Bridgeport Sues Contractor For Indemnification Over Fatal Fire

The City of Bridgeport, Connecticut and its Mayor, fire chief, fire marshal, zoning official, and building official have filed suit against a construction company seeking indemnification for any damages they may have to pay in a previously filed lawsuit over a four fatality fire.

The November 13, 2009 fire in the PT Barnum Apartments killed Tiana Black, 22, and her three children, Ny-shon Williams, 5, and 4-year-old twins, Nyaisja and Tyaisja William. Black’s estate sued the city, Mayor William Finch, Fire Chief Brian Rooney, Fire Marshal William Cosgrove, Zoning Administrator Dennis Buckley, and Building Official Peter Paajanen, alleging (among other things) that the city’s failure to conduct state mandated inspections was a contributing factor in the fatalities.

That case, Williams v. Bridgeport, was in the news last December when the Connecticut Supreme Court concluded that trial court erred in granting the city a summary judgment based on immunity. The Supreme Court remanded the case back to the trial court concluding that Black’s estate should be allowed to argue to the jury that the city’s utter failure to meet its obligation to inspect buildings is so outrageous that it may constitute recklessness, an exception to which immunity does not apply.

The defendants in the Williams wrongful death suit are now suing Worth Construction, Inc., accusing it of negligence in rehabilitating the building, and seeking indemnification in the event Black’s estate prevails at trial.

From the complaint:

  • On or about June 25, 1993, BHA and Worth Construction entered into a contract whereby Worth Construction agreed to serve as the general contractor for a project known as the “Rehabilitation of P. T. Barnum Apartments, Demolition/Construction, Phase II-VII, Project No. CONN 1-5,” to furnish all labor, materials, services and equipment and to perform and complete all work required for the project in strict accordance with the Specifications and any Addenda thereto. The subject Premises were part of this renovation project.
  • Pursuant to the Contract with BHA, Worth Construction was to ensure that the renovated buildings and apartments, including the subject Premises, complied with all fire and safety standards, codes and regulations
  • Pursuant to the terms of the Contract with BHA, Worth Construction was responsible for ensuring that the shop drawings were in compliance with the contract requirements and that construction was completed in accordance therewith.
  • The Contract with BHA also required Worth Construction to ensure that the drawings and specifications were in compliance with all applicable codes and regulations bearing on the work.
  • Pursuant to the Contract with BHA, Worth Construction warrantied compliance of the construction to the contract requirements and that work on the Premises was free from any defect in equipment, material or workmanship.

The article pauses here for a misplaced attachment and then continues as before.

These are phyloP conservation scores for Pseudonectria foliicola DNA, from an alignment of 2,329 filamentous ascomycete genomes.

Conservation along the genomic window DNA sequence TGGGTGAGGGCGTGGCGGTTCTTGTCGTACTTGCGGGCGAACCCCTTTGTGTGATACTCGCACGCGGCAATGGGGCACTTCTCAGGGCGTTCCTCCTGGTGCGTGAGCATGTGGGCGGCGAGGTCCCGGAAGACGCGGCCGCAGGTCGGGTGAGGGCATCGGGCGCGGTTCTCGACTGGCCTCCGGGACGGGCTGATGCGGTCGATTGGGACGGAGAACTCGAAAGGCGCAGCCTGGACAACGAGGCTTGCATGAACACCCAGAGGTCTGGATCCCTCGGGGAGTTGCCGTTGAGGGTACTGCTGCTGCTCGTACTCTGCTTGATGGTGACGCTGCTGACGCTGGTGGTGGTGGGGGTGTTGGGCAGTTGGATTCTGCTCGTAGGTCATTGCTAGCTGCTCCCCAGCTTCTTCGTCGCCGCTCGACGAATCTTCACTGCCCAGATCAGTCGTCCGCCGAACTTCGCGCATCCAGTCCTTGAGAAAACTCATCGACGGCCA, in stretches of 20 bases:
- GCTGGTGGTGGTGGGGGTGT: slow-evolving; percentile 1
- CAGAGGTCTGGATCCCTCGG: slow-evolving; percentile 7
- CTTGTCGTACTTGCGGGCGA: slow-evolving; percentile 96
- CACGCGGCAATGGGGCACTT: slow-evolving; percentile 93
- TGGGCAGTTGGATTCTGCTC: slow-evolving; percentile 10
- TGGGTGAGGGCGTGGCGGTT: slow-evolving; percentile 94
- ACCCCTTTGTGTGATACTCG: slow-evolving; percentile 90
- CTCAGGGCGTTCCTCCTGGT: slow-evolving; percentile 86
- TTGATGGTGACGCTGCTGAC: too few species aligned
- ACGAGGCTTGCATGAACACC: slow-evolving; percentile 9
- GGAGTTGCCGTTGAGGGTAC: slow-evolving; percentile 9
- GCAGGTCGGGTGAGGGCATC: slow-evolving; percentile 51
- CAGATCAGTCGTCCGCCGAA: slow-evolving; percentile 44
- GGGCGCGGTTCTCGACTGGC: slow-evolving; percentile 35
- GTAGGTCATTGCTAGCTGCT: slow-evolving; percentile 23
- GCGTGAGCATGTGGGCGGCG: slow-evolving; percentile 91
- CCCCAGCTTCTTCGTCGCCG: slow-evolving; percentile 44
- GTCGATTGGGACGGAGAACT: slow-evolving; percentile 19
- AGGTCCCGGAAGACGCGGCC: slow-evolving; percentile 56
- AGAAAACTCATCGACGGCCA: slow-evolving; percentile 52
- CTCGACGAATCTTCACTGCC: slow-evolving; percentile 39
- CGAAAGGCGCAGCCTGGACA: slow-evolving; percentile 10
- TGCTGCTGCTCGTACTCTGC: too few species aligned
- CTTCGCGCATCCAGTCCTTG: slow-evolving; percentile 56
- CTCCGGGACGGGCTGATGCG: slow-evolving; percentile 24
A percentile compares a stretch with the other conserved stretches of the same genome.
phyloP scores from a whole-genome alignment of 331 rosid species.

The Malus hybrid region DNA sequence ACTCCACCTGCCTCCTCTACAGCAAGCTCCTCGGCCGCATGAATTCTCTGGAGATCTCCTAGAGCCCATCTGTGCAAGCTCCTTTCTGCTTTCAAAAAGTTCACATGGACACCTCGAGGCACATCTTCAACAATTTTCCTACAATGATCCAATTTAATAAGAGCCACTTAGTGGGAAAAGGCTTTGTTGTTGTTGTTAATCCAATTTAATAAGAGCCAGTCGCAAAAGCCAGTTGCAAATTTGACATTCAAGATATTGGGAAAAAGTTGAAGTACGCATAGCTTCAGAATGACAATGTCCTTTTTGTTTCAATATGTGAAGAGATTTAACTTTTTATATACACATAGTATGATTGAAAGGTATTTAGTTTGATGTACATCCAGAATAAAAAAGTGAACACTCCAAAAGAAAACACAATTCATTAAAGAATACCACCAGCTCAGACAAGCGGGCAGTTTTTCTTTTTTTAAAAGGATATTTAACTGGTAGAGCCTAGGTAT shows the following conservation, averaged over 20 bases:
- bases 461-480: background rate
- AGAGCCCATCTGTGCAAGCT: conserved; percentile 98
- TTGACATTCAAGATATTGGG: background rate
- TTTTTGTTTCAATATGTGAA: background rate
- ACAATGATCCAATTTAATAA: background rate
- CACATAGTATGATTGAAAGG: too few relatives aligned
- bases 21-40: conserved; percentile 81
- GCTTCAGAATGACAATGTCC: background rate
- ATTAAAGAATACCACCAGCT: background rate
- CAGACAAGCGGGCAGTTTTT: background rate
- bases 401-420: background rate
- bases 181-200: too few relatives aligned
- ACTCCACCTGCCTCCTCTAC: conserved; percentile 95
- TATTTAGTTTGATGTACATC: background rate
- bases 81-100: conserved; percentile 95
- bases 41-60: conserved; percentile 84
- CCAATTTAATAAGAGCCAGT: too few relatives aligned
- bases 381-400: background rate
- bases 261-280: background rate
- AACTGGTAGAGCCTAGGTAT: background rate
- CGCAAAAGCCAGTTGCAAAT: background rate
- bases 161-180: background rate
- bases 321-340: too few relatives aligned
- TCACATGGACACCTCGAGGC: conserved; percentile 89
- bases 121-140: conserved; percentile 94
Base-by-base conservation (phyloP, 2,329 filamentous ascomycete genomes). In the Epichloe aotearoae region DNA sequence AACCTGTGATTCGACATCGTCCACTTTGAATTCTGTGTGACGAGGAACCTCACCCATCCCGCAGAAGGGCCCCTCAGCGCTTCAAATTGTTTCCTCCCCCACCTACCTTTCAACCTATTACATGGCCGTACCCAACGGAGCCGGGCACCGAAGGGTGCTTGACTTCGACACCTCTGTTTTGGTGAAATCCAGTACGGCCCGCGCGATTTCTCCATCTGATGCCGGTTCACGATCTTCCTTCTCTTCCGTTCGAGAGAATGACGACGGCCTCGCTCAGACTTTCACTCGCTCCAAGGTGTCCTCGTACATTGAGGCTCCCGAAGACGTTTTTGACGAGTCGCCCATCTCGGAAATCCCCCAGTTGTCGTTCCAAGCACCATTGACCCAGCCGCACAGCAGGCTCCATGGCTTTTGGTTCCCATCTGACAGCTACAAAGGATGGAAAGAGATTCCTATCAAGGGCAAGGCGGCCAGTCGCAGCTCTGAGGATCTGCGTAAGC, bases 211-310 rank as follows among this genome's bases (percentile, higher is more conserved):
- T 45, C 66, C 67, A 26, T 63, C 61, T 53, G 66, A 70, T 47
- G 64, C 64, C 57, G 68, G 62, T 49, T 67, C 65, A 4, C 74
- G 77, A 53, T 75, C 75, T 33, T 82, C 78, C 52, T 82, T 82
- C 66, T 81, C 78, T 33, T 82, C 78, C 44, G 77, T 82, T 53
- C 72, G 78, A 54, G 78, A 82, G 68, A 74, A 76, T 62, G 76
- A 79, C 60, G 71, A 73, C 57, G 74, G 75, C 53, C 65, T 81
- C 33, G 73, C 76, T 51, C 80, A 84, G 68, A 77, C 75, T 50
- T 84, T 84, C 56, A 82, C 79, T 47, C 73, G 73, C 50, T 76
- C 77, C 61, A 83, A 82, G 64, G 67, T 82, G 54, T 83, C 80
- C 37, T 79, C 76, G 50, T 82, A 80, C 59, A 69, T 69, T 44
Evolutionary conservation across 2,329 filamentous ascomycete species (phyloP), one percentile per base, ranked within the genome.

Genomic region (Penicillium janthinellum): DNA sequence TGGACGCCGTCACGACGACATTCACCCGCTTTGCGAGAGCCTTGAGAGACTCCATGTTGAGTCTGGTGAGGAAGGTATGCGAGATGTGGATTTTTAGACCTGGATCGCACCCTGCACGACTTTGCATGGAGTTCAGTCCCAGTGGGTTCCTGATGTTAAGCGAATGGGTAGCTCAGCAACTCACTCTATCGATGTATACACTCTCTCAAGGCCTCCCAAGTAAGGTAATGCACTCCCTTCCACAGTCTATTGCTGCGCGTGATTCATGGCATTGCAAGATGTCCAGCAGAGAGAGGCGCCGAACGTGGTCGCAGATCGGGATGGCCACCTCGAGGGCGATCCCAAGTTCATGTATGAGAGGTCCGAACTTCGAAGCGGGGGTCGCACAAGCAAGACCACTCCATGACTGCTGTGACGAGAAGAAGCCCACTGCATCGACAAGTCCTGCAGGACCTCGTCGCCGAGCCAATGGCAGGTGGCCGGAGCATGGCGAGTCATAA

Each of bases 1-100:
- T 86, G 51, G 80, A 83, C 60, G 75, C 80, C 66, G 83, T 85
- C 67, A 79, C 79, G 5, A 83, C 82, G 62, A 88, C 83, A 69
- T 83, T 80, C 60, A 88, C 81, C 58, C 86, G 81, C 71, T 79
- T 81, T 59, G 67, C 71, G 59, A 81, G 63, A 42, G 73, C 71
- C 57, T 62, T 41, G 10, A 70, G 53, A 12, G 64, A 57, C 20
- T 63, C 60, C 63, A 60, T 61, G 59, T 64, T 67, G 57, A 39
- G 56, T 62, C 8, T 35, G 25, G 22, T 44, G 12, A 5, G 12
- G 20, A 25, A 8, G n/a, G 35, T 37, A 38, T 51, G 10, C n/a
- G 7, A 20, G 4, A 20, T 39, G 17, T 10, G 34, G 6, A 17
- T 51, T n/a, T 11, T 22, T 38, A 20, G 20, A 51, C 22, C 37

• Pursuant to its Contract with BHA, Worth Construction further agreed that for products or workmanship specified by association, trade, of Federal Standards, the Project would comply with the requirements of the standard, except when more rigid requirements were specified or were required by applicable codes.
  • Worth Construction also agreed, pursuant to the terms of its Contract with BHA, that the work would comply with specified standards as a minimum quality for the work except when more stringent tolerances, codes or specified requirements indicated higher standards or more precise workmanship.
  • Throughout the course of the performance of the Contract, certain codes required that Worth Construction perform the renovations to the Premises in compliance with all applicable building codes.
  • The municipal plaintiffs relied on representations by Worth Construction that it complied with all applicable building codes and regulations.
  • If any of the alleged conditions of the Premises proximately caused the decedents’ deaths as alleged by the Williams plaintiff, which allegations are denied by the municipal plaintiffs, such conditions were proximately and directly due to the negligence of Worth Construction.
  • As a result of the negligence and carelessness of Worth Construction, as indicated above, the municipal plaintiffs have been damaged in that they have been forced to expend significant sums of money to defend themselves in a suit filed by the Williams plaintiff relating to the alleged losses as set forth above.
  • If the municipal plaintiffs are found liable to the Williams plaintiff, it is entitled to indemnification from Worth Construction for such sum and its defense costs.

Here is a copy of the lawsuit: Bridgeport v Worth Construction

About Curt Varone

Curt Varone has over 40 years of fire service experience and 30 as a practicing attorney licensed in both Rhode Island and Maine. His background includes 29 years as a career firefighter in Providence (retiring as a Deputy Assistant Chief), as well as volunteer and paid on call experience. He is the author of two books: Legal Considerations for Fire and Emergency Services, (2006, 2nd ed. 2011, 3rd ed. 2014) and Fire Officer's Legal Handbook (2007), and is a contributing editor for Firehouse Magazine writing the Fire Law column.

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